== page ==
[root@alarm ~]# cat /usr/local/sbin/ 

mkimage -A arm -O linux -T kernel -C none \
-a 0x00008000 -e 0x00008000 \
-n "Linux Kernel" -d /boot/zImage /boot/UImage

Interrupt the bootloader (in the stock configuration, bootdelay is zero, so you'll have to hit your keys hard to get it to interrupt the boot!) and configure the following environment variables like so:

(copy & paste every line separately, I got lost characters when I paste then as a whole!)

env default -f
setenv dtaddr 0x1000000
setenv dtbname tegra20-iris-512
setenv myload_img fatload mmc 0:1 \${loadaddr} uimage
setenv myload_fdt fatload mmc 0:1 \${dtaddr} dtbs/\${dtbname}.dtb \; fdt addr \${dtaddr}
setenv myload mmc part\;run myload_img\;run myload_fdt
setenv myargs setenv bootargs console=ttyS0,115200 root=/dev/mmcblk0p2 rootdelay=2
setenv myboot run myargs \; run myload \; bootm \${loadaddr} - \${dtaddr}
setenv bootcmd run myboot
setenv bootdelay 5

If you just want to test, leave out the last "saveenv" and type "run myboot", after a reset, your Toradex module will still be completely unchanged. If you save the environment (u-boot configuration) with "saveenv", the module should boot up archlinux automatically.

Update: I just realized, the variable "fdtaddr" I used initially is used by u-boot internally and overwritten on every boot, don't use it then :-).


U-Boot 2011.06-dirty (Dec 18 2014 - 22:27:35)

DRAM:  512 MiB
NAND:  1024 MiB
MMC:   Tegra2 SD/MMC: 0
Board: Toradex Colibri T20
Net:   Net Initialization Skipped
No ethernet found.
Hit any key to stop autoboot:  0 

Partition Map for MMC device 0  --   Partition Type: EFI

Part  Start LBA  End LBA
gpt1  0x800    0x407FF
gpt2  0x40800    0x1D47BDE
reading uimage

5623992 bytes read
reading dtbs/tegra20-iris-512.dtb

28979 bytes read
## Booting kernel from Legacy Image at 00408000 ...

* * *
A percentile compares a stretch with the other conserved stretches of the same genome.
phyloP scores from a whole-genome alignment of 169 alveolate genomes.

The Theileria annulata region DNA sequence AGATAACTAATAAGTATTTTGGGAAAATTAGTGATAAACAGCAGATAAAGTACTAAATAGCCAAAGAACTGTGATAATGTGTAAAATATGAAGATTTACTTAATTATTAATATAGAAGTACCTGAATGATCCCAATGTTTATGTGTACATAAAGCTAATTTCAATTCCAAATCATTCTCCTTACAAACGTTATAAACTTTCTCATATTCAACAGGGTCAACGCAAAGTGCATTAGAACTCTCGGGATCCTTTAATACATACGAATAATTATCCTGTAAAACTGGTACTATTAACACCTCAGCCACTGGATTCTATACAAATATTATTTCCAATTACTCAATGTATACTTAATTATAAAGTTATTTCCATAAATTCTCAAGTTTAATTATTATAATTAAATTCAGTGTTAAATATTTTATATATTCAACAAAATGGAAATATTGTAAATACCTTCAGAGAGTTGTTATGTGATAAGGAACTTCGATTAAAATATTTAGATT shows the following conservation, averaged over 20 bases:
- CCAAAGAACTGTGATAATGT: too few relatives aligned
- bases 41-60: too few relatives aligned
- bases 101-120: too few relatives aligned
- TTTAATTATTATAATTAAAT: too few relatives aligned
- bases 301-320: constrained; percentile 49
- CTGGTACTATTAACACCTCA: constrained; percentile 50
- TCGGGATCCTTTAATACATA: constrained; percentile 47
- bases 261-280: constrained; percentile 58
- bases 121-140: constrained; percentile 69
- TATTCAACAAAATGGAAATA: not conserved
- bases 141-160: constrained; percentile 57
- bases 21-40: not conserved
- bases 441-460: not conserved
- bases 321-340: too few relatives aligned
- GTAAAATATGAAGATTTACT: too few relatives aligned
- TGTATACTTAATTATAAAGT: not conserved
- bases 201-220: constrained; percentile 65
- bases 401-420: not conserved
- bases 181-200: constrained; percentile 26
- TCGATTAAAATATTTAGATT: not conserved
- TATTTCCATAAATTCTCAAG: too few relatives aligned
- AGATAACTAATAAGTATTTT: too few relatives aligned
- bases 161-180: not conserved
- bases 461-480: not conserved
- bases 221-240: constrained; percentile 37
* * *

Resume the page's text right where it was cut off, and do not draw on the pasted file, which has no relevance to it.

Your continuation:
Image Name:   Linux Kernel
   Created:      2016-11-08  21:31:41 UTC
   Image Type:   ARM Linux Kernel Image (uncompressed)
   Data Size:    5623928 Bytes = 5.4 MiB
   Load Address: 00008000
   Entry Point:  00008000
   Verifying Checksum ... OK
## Flattened Device Tree blob at 01000000
   Booting using the fdt blob at 0x1000000
   Loading Kernel Image ... OK
   Loading Device Tree to 01ff5000, end 01fff132 ... OK

Starting kernel ...

[    0.000000] Booting Linux on physical CPU 0x0
[    0.000000] Linux version 4.8.6-1-ARCH (builduser@leming) (gcc version 6.2.1 20160830 (GCC) ) #1 SMP Mon Oct 31 23:22:19 MDT 2016

Sunday, April 17, 2016

Yamaha DGX-620 LCD Repair/Retrofit

UPDATE: Ulrich Borghoff did his repair slightly different and sent in photos. Thanks Ulrich!

Here's a Yamaha DGX-620 keyboard with a broken LCD. Judging from the fact that there are quite a few videos and tutorials on how to exchange a broken LCD with the proper spare part, I'd reckon these LCDs break quite easily and often.

 (Broken LCD)

(Original LCD module: The slightly kink in the flexfoil is enough to ruin the module, this slight damage is, unfortunately, not repairable.) 

I was a little surprised to get a quote of 130€ ($150) for the replacement (Yamaha Part # WG299100), and I was looking for a replacement that's cheaper. As this is a fill-in instrument, and long out of warranty, I wouldn't mind not getting the original part. Also I don't mind the tinkering.

Enter Pollin, a company selling electronic remnants, such as bags with 1kg of capacitors, sold as “perfect for tinkering”. By chance, they sell a “LCD-Modul NAN YA LTC79H202T50K, 240x320” (order #121307, €4/$5) which, on closer examination, is electrically 100% compatible to the Yamaha display. Only with a slightly different, smaller shape, and with a different pinout. Also, they sell the exact same flex-cable that Yamaha uses to connect the LCD to the CPU board: Flexprint-Kabel AXON FFC1.00A14/0200L5-5-10-10 (#562251) (€1).

(Pollin: Product Page)

(cheap replacement LCD)

Looking into the datasheet of the LCD provided by Pollin and the Yamaha DGX-620 service manual easily found online, it's clear that electrically the display is compatible.